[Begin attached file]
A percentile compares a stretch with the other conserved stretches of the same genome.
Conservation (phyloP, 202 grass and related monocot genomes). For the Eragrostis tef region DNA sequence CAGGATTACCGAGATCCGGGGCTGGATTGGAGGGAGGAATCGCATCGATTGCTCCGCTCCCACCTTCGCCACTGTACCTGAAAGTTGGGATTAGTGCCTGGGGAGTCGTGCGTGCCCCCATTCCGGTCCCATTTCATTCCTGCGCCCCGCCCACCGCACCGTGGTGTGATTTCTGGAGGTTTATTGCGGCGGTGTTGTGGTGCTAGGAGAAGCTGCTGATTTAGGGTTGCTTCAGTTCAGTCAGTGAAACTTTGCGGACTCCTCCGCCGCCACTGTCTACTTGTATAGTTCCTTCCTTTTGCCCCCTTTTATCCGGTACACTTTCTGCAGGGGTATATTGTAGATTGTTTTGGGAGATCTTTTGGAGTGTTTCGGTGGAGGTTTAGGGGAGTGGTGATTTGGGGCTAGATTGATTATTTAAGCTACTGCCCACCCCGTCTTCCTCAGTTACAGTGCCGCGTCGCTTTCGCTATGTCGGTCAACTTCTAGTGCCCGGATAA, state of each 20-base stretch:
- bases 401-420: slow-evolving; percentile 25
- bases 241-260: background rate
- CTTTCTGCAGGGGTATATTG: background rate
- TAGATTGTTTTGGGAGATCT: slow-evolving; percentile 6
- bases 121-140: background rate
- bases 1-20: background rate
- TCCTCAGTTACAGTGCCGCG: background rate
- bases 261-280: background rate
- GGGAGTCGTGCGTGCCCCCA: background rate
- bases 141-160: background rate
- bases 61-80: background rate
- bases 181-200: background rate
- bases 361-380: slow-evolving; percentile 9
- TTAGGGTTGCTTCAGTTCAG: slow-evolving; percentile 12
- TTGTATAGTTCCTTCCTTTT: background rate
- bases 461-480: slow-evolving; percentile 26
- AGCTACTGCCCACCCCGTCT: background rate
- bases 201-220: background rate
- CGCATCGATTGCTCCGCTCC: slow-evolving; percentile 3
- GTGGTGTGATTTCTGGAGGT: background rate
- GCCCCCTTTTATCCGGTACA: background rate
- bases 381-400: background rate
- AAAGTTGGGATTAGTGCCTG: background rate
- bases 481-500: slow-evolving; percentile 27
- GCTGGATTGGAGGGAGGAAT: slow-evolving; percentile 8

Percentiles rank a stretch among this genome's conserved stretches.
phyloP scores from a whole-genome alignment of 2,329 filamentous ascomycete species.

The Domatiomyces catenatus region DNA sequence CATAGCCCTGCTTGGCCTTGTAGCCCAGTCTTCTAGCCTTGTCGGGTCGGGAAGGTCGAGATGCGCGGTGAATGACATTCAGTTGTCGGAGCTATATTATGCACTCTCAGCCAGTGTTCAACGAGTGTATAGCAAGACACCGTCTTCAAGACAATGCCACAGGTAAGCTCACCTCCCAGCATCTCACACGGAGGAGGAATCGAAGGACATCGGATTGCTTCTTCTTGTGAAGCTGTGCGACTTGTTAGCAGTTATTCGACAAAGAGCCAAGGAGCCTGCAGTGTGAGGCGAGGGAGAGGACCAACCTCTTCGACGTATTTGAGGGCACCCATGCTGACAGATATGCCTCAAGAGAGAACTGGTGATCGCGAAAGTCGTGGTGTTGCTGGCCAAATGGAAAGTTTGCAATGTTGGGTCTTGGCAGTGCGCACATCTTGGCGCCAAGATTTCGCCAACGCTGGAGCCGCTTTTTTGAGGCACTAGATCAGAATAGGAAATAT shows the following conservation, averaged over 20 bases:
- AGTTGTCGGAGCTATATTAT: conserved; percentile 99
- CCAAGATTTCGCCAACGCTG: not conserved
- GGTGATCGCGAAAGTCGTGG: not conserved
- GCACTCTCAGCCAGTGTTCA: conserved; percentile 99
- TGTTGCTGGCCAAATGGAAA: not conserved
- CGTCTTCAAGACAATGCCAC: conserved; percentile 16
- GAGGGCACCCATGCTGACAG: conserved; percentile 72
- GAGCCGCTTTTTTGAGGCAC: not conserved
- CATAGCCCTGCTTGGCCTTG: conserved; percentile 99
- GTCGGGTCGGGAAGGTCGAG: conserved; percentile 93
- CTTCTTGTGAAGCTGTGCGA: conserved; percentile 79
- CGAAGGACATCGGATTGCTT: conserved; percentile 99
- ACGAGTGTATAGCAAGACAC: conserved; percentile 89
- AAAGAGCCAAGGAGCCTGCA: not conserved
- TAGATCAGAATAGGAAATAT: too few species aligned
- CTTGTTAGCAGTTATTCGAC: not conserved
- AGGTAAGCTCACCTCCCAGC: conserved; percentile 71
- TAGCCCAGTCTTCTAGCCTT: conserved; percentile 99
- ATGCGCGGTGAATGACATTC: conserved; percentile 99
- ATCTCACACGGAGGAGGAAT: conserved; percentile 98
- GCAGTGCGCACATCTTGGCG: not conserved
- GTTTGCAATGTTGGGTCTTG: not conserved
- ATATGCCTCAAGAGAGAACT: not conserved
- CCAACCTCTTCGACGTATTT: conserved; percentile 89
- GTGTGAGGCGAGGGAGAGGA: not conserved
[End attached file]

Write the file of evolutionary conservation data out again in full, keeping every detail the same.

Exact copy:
A percentile compares a stretch with the other conserved stretches of the same genome.
Conservation (phyloP, 202 grass and related monocot genomes). For the Eragrostis tef region DNA sequence CAGGATTACCGAGATCCGGGGCTGGATTGGAGGGAGGAATCGCATCGATTGCTCCGCTCCCACCTTCGCCACTGTACCTGAAAGTTGGGATTAGTGCCTGGGGAGTCGTGCGTGCCCCCATTCCGGTCCCATTTCATTCCTGCGCCCCGCCCACCGCACCGTGGTGTGATTTCTGGAGGTTTATTGCGGCGGTGTTGTGGTGCTAGGAGAAGCTGCTGATTTAGGGTTGCTTCAGTTCAGTCAGTGAAACTTTGCGGACTCCTCCGCCGCCACTGTCTACTTGTATAGTTCCTTCCTTTTGCCCCCTTTTATCCGGTACACTTTCTGCAGGGGTATATTGTAGATTGTTTTGGGAGATCTTTTGGAGTGTTTCGGTGGAGGTTTAGGGGAGTGGTGATTTGGGGCTAGATTGATTATTTAAGCTACTGCCCACCCCGTCTTCCTCAGTTACAGTGCCGCGTCGCTTTCGCTATGTCGGTCAACTTCTAGTGCCCGGATAA, state of each 20-base stretch:
- bases 401-420: slow-evolving; percentile 25
- bases 241-260: background rate
- CTTTCTGCAGGGGTATATTG: background rate
- TAGATTGTTTTGGGAGATCT: slow-evolving; percentile 6
- bases 121-140: background rate
- bases 1-20: background rate
- TCCTCAGTTACAGTGCCGCG: background rate
- bases 261-280: background rate
- GGGAGTCGTGCGTGCCCCCA: background rate
- bases 141-160: background rate
- bases 61-80: background rate
- bases 181-200: background rate
- bases 361-380: slow-evolving; percentile 9
- TTAGGGTTGCTTCAGTTCAG: slow-evolving; percentile 12
- TTGTATAGTTCCTTCCTTTT: background rate
- bases 461-480: slow-evolving; percentile 26
- AGCTACTGCCCACCCCGTCT: background rate
- bases 201-220: background rate
- CGCATCGATTGCTCCGCTCC: slow-evolving; percentile 3
- GTGGTGTGATTTCTGGAGGT: background rate
- GCCCCCTTTTATCCGGTACA: background rate
- bases 381-400: background rate
- AAAGTTGGGATTAGTGCCTG: background rate
- bases 481-500: slow-evolving; percentile 27
- GCTGGATTGGAGGGAGGAAT: slow-evolving; percentile 8

Percentiles rank a stretch among this genome's conserved stretches.
phyloP scores from a whole-genome alignment of 2,329 filamentous ascomycete species.

The Domatiomyces catenatus region DNA sequence CATAGCCCTGCTTGGCCTTGTAGCCCAGTCTTCTAGCCTTGTCGGGTCGGGAAGGTCGAGATGCGCGGTGAATGACATTCAGTTGTCGGAGCTATATTATGCACTCTCAGCCAGTGTTCAACGAGTGTATAGCAAGACACCGTCTTCAAGACAATGCCACAGGTAAGCTCACCTCCCAGCATCTCACACGGAGGAGGAATCGAAGGACATCGGATTGCTTCTTCTTGTGAAGCTGTGCGACTTGTTAGCAGTTATTCGACAAAGAGCCAAGGAGCCTGCAGTGTGAGGCGAGGGAGAGGACCAACCTCTTCGACGTATTTGAGGGCACCCATGCTGACAGATATGCCTCAAGAGAGAACTGGTGATCGCGAAAGTCGTGGTGTTGCTGGCCAAATGGAAAGTTTGCAATGTTGGGTCTTGGCAGTGCGCACATCTTGGCGCCAAGATTTCGCCAACGCTGGAGCCGCTTTTTTGAGGCACTAGATCAGAATAGGAAATAT shows the following conservation, averaged over 20 bases:
- AGTTGTCGGAGCTATATTAT: conserved; percentile 99
- CCAAGATTTCGCCAACGCTG: not conserved
- GGTGATCGCGAAAGTCGTGG: not conserved
- GCACTCTCAGCCAGTGTTCA: conserved; percentile 99
- TGTTGCTGGCCAAATGGAAA: not conserved
- CGTCTTCAAGACAATGCCAC: conserved; percentile 16
- GAGGGCACCCATGCTGACAG: conserved; percentile 72
- GAGCCGCTTTTTTGAGGCAC: not conserved
- CATAGCCCTGCTTGGCCTTG: conserved; percentile 99
- GTCGGGTCGGGAAGGTCGAG: conserved; percentile 93
- CTTCTTGTGAAGCTGTGCGA: conserved; percentile 79
- CGAAGGACATCGGATTGCTT: conserved; percentile 99
- ACGAGTGTATAGCAAGACAC: conserved; percentile 89
- AAAGAGCCAAGGAGCCTGCA: not conserved
- TAGATCAGAATAGGAAATAT: too few species aligned
- CTTGTTAGCAGTTATTCGAC: not conserved
- AGGTAAGCTCACCTCCCAGC: conserved; percentile 71
- TAGCCCAGTCTTCTAGCCTT: conserved; percentile 99
- ATGCGCGGTGAATGACATTC: conserved; percentile 99
- ATCTCACACGGAGGAGGAAT: conserved; percentile 98
- GCAGTGCGCACATCTTGGCG: not conserved
- GTTTGCAATGTTGGGTCTTG: not conserved
- ATATGCCTCAAGAGAGAACT: not conserved
- CCAACCTCTTCGACGTATTT: conserved; percentile 89
- GTGTGAGGCGAGGGAGAGGA: not conserved